We have to bear in mind that our present, extensive knowledge on medicine is based to a great part on the often lethally negative experiences our ancestors made. On the other hand, generations to come will probably profit of quite a number of blunders we’re making at present – provided that they stay adaptive. These errors are useful for others: fine (for them). Humans profit here of their unique capability to pass cultural knowledge over many generations. Nature, however, has similar techniques. We will hear more about this later on. Maybe you’ve noticed: In a certain sense, Hork’s story contains another error, even a double mistake, but one which is useful for the person making it. Hork’s wife erroneously believes that it’s possible to conclude from colors and forms of nature to spirits and demons – and, without further examination, to forecast dangers on this basis. In this single case, Ondu was right. So this error is useful because it saves her and her children’s lives. But if Ondu – or her clan – should believe that she’s a clairvoyant, this may lead to lethal mistakes on other occasions.
There should be a sufficient share of correct predictions in relation to their total number. Nowadays, we expect the weather forecast to be right at least for the next day, and mostly, we won’t be disappointed. Meteorologists who fail only once will have quite a bad day. With stock exchange gurus, we seem to be much more liberal: Often enough, they only have to “predict” (i. e., to guess luckily) a crash, and greedy investors will believe every word they say …
Back in 1881, someone published in London a book with the beautiful title The formation of vegetable mould through the action of worms. The author: Charles Darwin, at that time already famous all over the world for his decisive contributions to the theory of evolution. The essay on worms happened to become Darwin’s last work. Was it due to a fine British sense of humour that the white-bearded old man turned his mind towards an entirely non-spectacular, low species like the local earthworm? That he credited them – properly – great use for agriculture and therefore the survival of mankind?
In any case, Darwin probably didn’t know that rainworms possess a quality which for a very long time had been assigned only to humans and few other, “higher” species: They are adaptive.
The American psychologist and zoologist Robert Yerkes carried out an experiment with earthworms: He let them creep through a T-shaped tube from the lower end to the crotch. If they turned left, the deplorable worms had to creep over sandpaper, and then they received a light electric shock. If they turned right, they could reach the goal without obstacles. In the beginning, the worms turned randomly to either side. After some twenty or hundred repetitions, the worms learned that they had to turn right in order to avoid the uncomfortable treatment on the other side.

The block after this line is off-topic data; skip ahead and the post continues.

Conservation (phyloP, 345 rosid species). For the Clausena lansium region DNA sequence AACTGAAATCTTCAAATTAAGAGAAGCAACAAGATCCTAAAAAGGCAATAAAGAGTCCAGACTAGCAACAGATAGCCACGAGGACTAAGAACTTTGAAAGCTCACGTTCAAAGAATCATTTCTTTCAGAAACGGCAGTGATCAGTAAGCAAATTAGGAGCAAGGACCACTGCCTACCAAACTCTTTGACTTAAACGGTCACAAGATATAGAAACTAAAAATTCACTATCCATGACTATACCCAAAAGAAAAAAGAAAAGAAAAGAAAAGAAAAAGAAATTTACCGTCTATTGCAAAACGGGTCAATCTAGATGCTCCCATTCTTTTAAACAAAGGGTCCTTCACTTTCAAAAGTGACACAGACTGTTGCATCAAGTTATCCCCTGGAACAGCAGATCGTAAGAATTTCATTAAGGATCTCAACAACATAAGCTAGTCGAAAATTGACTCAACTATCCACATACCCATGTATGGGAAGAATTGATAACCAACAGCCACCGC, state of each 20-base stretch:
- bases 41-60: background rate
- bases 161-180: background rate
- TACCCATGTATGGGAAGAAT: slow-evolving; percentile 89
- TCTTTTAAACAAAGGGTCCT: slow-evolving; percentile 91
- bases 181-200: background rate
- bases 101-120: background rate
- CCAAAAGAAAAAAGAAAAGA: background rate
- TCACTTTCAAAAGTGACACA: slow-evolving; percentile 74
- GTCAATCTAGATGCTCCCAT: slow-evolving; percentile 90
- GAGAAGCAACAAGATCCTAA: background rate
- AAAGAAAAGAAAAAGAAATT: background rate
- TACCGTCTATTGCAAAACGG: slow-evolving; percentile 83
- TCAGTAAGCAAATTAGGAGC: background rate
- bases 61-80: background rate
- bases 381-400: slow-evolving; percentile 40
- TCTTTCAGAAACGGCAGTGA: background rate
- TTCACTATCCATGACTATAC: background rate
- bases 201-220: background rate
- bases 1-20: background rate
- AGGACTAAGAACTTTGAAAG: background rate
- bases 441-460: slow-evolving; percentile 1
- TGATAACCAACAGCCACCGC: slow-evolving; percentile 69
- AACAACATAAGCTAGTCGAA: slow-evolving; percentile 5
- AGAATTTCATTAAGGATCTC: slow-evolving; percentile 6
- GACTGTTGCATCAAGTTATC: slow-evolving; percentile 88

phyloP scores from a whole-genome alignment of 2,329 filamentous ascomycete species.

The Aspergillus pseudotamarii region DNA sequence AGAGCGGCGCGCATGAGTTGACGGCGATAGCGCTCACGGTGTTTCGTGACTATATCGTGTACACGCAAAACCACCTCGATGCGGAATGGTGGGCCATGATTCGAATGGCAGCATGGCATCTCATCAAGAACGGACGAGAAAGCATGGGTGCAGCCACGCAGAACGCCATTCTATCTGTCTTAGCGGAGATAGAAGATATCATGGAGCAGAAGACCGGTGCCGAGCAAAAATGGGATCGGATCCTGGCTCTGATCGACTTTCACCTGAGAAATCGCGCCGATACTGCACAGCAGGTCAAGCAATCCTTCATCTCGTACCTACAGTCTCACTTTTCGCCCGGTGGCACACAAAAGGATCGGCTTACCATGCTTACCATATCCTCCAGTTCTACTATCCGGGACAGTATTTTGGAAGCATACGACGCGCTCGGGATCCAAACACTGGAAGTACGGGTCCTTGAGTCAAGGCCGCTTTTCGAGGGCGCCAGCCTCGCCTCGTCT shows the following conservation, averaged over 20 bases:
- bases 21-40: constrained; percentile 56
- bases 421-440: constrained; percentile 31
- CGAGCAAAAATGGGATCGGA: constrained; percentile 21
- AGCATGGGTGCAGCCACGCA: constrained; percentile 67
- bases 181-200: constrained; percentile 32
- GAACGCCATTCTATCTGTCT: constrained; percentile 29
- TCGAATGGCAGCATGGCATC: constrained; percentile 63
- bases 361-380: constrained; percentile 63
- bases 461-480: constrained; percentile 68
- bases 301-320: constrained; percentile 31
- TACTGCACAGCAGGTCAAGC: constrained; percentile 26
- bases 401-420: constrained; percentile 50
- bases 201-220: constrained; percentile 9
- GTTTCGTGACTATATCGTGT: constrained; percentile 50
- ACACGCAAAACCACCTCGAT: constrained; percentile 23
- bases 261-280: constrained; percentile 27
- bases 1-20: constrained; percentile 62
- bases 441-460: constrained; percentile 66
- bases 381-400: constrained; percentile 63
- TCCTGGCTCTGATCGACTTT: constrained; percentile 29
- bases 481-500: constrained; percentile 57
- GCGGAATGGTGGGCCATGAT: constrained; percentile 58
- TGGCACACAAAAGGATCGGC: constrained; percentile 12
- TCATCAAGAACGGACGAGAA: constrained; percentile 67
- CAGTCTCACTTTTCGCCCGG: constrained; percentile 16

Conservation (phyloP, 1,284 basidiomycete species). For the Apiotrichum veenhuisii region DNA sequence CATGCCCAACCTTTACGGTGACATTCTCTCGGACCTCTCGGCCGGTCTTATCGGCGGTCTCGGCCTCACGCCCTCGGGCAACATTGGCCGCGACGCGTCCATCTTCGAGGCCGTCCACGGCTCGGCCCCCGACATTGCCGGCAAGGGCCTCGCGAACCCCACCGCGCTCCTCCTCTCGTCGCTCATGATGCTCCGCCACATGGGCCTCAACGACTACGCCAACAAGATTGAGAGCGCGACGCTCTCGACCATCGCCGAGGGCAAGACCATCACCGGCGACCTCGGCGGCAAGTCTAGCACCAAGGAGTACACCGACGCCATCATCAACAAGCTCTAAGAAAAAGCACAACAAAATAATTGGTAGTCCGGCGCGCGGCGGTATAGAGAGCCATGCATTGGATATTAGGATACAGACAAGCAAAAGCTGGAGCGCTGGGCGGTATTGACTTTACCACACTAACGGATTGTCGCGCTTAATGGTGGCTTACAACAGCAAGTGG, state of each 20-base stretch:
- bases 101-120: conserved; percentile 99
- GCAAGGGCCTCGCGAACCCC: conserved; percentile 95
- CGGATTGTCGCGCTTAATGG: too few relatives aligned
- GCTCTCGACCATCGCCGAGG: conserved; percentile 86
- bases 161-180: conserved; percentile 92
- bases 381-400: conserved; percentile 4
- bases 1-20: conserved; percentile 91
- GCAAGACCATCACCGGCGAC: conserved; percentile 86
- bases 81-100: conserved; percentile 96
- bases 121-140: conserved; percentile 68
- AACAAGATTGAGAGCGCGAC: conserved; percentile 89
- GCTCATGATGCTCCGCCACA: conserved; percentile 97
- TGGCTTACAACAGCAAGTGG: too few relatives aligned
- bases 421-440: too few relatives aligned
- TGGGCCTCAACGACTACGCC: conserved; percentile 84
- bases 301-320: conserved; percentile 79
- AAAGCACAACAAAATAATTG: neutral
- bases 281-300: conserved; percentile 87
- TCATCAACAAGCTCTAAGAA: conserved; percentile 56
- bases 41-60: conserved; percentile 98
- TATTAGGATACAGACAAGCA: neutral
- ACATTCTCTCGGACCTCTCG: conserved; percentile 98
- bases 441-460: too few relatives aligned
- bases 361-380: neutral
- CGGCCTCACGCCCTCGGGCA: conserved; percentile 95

This behavior is known in ethology as “trial and error”. The nervous system of the earthworm is sophisticated enough for this adaptive task.
Generally speaking, higher developed species can do so, too. Even higher, one should say, for the rainworm belongs to the large group of underrated animals.
In this regard, the worm behaves quite similar to the Stone Age man who sooner or later would recognize that certain roots give him a diarrhea – or similar to modern people noticing after lots of new taxes that they maybe voted the wrong party into power. Or similar to a scientist who, after many failed experiments, invents a radically new theory. If he is successful enough in formulating this theory, he may win the Nobel prize. This can happen even if the new theory is based partially on wrong assumptions. We will deal with this in several chapters, among them the one on the theory of relativity.
For any kind of learning from mistakes you could say: The rainworms have shown us what to do – let’s try to equal them …
Maybe in no other room as many mistakes are made as in a kitchen. So many opportunities to blunder! Incorrectly measured ingredients, temperature too high or too low, wrong kind of fat, yeast suffocated in salt, a little phone call in between …
It may have disastrous consequences if dutiful cooks try to care about “healthy” food and to produce something eatable, or even tasty, at the same time. Should this balancing act work (with a good deal of trouble), some years later disappointment may follow: For example, you happen to hear that the kind of oil you’ve been using all the time in contrast to your own taste in fact is not half as healthy as so-called experts told you on almost every channel on TV.
Considering all these blunders and gaffes, isn’t it consoling that there are some really useful errors in the culinary sector, too – maybe more than proud chefs like to admit?
The history of the invention of potato chips is passed on in two different versions.